Ethnic Cleansing of Muslims During Bosnian War

Mehinovic v. Vuckovic

During the Bosnian War, Serb forces carried out an ethnic cleansing campaign, subjecting non-Serbs to brutal violence. CJA’s case against Nikola Vuckovic, who subjected his Muslim neighbors to extreme torture, is representative of the horrific acts carried out during the Bosnian War. In 1998, CJA brought a case against Vuckovic in a U.S. court on behalf of those he tortured. The court found Vuckovic liable for torture, war crimes and other abuses and ordered him to pay his victims $140 million in compensatory damage.

In May 1992, Kemal Mehinovic, a Bosnian Muslim baker, was taking a mid-day nap at home when Serb police and soldiers knocked on his door. They beat him in front of his family, arrested him without a warrant, and then drove him to a police station for interrogation. For the next six months, he was tortured at the hands of a Serb prison guard named Nikola Vuckovic.

Serb forces had seized control of Kemal’s Bosnian town of Bosanski Samac the month before and quickly implemented a policy of ethnic cleansing. They detained non-Serb adult males and forcibly expelled hundreds of women, children and elderly.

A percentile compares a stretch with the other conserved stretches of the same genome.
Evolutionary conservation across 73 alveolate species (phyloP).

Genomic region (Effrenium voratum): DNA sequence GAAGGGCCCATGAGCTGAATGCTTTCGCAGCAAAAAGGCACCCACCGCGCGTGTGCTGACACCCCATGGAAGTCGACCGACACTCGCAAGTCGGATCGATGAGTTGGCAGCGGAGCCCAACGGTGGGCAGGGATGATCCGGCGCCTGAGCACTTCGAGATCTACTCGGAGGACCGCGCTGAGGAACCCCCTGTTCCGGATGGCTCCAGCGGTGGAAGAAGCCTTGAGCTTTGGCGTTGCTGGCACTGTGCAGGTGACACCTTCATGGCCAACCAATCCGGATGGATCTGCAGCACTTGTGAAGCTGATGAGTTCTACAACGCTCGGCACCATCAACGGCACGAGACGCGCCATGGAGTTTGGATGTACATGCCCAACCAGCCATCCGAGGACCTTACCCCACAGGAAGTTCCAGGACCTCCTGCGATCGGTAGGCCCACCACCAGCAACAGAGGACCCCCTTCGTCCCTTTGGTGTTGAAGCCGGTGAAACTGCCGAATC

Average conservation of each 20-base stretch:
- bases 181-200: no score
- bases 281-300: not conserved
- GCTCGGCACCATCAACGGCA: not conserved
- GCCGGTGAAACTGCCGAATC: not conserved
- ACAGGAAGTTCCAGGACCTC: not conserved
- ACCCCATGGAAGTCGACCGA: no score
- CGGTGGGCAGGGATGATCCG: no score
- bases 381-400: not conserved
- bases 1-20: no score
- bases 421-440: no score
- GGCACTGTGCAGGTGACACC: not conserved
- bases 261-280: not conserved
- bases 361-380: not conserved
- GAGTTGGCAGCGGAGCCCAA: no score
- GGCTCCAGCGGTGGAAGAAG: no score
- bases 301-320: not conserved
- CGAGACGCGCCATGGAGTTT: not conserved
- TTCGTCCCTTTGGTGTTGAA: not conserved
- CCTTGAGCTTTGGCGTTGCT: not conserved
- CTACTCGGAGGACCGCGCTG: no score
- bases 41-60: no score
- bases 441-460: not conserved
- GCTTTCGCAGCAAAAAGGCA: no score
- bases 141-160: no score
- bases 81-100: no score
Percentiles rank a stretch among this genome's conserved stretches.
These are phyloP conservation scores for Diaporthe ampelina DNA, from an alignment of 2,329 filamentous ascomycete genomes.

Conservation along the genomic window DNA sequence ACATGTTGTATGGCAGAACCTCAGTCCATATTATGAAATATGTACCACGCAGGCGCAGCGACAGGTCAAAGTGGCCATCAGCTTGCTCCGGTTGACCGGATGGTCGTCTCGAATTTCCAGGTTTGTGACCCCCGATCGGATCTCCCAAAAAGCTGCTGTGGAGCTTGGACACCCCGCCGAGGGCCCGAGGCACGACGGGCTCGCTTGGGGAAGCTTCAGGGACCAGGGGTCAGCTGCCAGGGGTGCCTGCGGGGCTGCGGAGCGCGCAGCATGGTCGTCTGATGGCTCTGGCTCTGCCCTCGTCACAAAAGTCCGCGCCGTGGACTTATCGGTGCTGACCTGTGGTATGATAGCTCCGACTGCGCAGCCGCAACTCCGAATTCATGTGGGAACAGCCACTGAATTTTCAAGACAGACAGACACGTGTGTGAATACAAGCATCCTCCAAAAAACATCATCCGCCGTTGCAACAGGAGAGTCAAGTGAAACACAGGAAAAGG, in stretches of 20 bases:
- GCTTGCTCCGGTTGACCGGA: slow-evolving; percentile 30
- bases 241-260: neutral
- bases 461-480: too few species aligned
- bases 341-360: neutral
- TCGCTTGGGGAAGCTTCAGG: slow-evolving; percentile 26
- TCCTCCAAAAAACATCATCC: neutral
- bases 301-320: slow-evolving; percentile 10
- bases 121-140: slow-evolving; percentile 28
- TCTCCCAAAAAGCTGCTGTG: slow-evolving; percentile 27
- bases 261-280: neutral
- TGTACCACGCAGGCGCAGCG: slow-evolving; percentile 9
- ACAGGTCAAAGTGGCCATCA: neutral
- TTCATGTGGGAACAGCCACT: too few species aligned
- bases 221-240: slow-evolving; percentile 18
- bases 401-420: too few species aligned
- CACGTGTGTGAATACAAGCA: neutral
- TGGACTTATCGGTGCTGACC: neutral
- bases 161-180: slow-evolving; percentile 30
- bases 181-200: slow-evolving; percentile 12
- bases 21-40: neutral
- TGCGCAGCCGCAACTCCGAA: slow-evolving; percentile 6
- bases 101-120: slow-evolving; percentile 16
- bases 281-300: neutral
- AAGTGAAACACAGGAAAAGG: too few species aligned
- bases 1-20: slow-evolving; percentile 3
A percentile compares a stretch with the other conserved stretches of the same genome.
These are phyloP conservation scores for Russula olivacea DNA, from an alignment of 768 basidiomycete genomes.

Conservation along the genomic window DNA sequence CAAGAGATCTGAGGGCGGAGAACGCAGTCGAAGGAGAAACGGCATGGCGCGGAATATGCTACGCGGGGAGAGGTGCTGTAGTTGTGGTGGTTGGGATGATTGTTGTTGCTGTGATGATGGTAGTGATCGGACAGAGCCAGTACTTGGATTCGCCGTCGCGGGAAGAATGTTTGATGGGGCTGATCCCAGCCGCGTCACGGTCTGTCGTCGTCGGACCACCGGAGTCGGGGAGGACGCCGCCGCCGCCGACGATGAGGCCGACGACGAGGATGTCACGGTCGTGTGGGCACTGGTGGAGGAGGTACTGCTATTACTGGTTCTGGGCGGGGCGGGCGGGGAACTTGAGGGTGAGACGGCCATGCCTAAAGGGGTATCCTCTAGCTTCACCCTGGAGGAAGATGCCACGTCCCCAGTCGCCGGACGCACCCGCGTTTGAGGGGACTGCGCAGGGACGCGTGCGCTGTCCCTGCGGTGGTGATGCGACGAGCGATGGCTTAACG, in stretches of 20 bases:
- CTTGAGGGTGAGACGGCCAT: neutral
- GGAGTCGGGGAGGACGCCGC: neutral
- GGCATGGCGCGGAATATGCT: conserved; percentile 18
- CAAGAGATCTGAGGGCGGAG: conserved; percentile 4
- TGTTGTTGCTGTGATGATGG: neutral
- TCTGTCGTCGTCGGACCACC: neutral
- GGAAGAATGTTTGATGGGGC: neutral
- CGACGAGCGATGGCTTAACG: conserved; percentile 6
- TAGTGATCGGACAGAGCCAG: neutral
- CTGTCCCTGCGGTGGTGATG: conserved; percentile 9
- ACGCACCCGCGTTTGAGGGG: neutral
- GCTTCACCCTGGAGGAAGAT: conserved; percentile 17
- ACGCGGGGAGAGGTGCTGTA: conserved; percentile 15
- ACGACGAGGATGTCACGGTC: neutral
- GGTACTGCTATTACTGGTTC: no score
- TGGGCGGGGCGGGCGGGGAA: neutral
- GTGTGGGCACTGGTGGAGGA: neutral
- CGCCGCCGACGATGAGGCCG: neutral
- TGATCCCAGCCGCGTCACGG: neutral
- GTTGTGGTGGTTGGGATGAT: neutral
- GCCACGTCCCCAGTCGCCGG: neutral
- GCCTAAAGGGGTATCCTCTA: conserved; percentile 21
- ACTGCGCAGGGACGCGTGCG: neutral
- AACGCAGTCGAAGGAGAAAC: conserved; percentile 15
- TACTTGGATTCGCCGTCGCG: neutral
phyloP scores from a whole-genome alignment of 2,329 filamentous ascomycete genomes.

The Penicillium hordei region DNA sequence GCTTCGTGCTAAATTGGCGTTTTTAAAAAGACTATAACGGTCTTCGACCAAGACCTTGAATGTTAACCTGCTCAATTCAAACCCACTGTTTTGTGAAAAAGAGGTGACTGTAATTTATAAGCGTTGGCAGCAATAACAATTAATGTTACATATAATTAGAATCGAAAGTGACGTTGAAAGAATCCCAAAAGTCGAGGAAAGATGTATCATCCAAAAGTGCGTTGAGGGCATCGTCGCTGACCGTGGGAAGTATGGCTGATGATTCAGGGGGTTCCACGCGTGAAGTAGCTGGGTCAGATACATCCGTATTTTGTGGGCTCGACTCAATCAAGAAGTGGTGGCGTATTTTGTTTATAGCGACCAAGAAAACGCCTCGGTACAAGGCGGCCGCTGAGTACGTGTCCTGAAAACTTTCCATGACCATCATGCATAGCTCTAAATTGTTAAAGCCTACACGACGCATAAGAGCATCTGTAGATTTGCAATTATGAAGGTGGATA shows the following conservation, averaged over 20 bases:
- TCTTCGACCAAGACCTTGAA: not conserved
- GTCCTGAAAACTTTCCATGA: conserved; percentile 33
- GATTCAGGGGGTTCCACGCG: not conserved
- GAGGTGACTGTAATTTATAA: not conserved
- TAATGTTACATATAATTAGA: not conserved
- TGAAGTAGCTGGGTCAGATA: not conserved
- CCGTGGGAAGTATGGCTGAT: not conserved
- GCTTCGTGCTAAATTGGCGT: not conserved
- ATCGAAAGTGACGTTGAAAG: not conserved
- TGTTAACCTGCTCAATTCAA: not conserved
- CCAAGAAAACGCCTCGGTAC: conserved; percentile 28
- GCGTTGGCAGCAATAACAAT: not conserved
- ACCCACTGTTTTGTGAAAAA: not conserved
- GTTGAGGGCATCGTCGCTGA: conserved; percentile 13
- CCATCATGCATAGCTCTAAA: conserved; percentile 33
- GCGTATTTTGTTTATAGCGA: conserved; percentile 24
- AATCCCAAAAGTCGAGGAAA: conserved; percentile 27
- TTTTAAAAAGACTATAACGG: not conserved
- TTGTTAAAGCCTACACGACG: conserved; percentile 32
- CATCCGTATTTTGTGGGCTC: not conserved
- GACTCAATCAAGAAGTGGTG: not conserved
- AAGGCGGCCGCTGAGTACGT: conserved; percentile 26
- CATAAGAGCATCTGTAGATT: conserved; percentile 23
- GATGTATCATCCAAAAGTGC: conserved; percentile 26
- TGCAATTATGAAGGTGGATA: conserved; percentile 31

Prior to the war, Vuckovic and Kemal had been neighbors. His brother-in-law worked in Mehinovic bakery. Even Vuckovic’s own wife was a Bosnian Muslim. Yet none of this kept him from torturing his former neighbors with utter savagery.

Vuckovic beat the plaintiffs with bare fists and metal pipes, sometimes hanging them from ropes and beating their genitals. With a knife, he carved a Muslim symbol into one plaintiff’s face and plunged his head into a latrine. Witnesses testified that Vuckovic often drank with other Serb soldiers and invited them to “help themselves” to the detainees.

After the war, Vuckovic was able to enter the United States as a refugee. He was residing in the suburbs of Atlanta when his presence in the United States was brought to CJA’s attention.
CJA filed a complaint in 1998 on behalf of four individuals Vuckovic tortured.

In 2002, the U.S District Court for the Northern District of Georgia held Vuckovic liable for torture; cruel, inhuman and degrading treatment; arbitrary detention; war crimes; and crimes against humanity. The court awarded the plaintiffs $140 million in damages.

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